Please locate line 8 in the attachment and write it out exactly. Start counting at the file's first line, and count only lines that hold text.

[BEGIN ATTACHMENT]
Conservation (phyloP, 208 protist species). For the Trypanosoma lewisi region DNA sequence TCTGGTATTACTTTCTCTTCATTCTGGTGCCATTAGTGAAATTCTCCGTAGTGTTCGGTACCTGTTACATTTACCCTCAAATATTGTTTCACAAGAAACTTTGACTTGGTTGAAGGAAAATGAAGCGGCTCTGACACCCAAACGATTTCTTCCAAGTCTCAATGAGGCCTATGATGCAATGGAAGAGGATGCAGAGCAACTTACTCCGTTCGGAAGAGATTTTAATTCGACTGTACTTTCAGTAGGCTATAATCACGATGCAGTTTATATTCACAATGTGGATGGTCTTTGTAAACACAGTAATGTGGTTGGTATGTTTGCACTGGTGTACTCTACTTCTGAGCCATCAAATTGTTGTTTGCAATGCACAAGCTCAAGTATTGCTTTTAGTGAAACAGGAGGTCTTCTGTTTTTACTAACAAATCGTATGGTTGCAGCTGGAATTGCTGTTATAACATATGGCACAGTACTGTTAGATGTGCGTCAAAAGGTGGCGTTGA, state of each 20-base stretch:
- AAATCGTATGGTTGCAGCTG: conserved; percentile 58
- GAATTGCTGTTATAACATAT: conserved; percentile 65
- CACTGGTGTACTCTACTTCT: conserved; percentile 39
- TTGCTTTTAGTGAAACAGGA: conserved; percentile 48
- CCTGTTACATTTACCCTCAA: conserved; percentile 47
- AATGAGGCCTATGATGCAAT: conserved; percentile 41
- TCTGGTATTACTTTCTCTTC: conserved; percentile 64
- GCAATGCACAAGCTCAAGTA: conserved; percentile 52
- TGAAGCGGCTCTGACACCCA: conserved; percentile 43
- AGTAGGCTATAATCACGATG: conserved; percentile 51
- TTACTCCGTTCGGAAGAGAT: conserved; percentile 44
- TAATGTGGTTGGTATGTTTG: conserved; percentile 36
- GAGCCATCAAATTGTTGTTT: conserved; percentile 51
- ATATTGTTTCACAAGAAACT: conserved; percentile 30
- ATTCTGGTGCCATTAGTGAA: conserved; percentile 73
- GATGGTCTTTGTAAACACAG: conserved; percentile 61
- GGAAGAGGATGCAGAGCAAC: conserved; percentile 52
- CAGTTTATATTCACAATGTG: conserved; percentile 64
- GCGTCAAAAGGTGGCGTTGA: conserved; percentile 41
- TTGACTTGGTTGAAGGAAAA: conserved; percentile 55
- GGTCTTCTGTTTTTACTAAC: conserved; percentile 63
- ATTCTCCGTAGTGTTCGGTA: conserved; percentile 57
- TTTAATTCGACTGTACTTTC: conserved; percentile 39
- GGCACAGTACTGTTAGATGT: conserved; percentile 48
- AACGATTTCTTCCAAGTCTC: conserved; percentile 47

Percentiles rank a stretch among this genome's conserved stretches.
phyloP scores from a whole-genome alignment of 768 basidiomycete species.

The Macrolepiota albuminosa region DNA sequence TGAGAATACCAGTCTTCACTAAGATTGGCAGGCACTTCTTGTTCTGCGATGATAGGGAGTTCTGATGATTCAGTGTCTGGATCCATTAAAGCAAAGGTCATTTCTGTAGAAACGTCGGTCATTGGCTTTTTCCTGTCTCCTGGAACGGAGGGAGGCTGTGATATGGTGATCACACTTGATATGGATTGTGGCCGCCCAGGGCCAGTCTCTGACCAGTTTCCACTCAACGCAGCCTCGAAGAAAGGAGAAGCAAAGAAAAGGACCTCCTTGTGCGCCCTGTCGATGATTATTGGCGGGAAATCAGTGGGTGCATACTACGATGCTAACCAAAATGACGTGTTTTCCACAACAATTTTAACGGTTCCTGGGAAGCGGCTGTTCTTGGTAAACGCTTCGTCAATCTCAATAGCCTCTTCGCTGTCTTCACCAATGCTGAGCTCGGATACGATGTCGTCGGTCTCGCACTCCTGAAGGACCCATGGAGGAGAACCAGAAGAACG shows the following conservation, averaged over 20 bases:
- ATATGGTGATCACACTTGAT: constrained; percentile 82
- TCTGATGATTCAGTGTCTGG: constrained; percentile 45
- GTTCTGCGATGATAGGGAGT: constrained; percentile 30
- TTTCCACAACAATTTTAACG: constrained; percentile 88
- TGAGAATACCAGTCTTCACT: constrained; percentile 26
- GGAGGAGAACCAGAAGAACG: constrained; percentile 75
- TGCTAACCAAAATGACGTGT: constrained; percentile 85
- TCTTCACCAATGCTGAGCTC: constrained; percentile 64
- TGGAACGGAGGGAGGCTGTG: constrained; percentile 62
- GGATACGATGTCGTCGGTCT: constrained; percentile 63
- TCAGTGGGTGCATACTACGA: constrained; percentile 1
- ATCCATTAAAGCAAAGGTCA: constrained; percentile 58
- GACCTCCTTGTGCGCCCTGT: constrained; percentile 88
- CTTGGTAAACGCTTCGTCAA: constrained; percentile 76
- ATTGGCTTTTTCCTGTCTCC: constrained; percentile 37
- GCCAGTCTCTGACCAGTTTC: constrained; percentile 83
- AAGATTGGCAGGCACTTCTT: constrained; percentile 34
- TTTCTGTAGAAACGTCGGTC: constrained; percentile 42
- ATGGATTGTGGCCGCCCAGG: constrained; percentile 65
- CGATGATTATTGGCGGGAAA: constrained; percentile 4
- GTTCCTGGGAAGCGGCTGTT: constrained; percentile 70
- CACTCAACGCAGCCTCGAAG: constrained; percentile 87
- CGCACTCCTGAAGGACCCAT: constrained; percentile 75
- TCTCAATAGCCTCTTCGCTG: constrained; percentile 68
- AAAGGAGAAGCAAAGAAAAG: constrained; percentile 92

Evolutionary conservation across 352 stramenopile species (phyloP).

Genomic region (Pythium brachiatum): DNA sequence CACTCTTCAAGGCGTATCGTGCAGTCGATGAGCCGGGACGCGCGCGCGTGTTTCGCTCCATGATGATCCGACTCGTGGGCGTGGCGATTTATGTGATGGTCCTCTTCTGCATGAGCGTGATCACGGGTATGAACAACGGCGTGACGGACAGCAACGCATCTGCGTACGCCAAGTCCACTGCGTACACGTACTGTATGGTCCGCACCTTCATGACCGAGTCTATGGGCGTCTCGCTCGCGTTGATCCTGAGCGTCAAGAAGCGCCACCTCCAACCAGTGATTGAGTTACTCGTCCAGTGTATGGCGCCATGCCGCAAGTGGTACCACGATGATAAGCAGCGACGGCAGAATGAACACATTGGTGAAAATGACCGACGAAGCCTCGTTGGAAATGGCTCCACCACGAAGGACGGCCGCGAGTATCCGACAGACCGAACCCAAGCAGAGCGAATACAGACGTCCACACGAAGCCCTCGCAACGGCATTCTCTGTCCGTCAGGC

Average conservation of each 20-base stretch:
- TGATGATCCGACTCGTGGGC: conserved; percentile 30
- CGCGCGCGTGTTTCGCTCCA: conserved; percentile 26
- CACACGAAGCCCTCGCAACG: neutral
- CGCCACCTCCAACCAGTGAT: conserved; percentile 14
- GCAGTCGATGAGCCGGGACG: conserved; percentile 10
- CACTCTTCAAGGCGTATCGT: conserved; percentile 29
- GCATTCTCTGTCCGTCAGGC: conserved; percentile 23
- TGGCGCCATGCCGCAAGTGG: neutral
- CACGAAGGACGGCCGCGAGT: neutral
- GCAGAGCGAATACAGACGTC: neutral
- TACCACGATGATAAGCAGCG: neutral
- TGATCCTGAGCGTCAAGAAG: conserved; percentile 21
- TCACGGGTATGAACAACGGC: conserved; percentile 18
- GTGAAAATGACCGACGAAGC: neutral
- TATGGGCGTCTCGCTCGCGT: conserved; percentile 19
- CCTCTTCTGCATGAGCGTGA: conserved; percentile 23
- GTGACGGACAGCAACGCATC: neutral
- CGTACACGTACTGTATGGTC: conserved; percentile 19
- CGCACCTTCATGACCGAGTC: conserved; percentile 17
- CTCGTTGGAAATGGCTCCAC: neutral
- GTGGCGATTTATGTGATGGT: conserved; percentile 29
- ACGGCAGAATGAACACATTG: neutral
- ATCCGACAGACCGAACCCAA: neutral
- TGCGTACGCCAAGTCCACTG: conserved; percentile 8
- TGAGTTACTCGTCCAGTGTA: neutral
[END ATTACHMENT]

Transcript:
- TCTGGTATTACTTTCTCTTC: conserved; percentile 64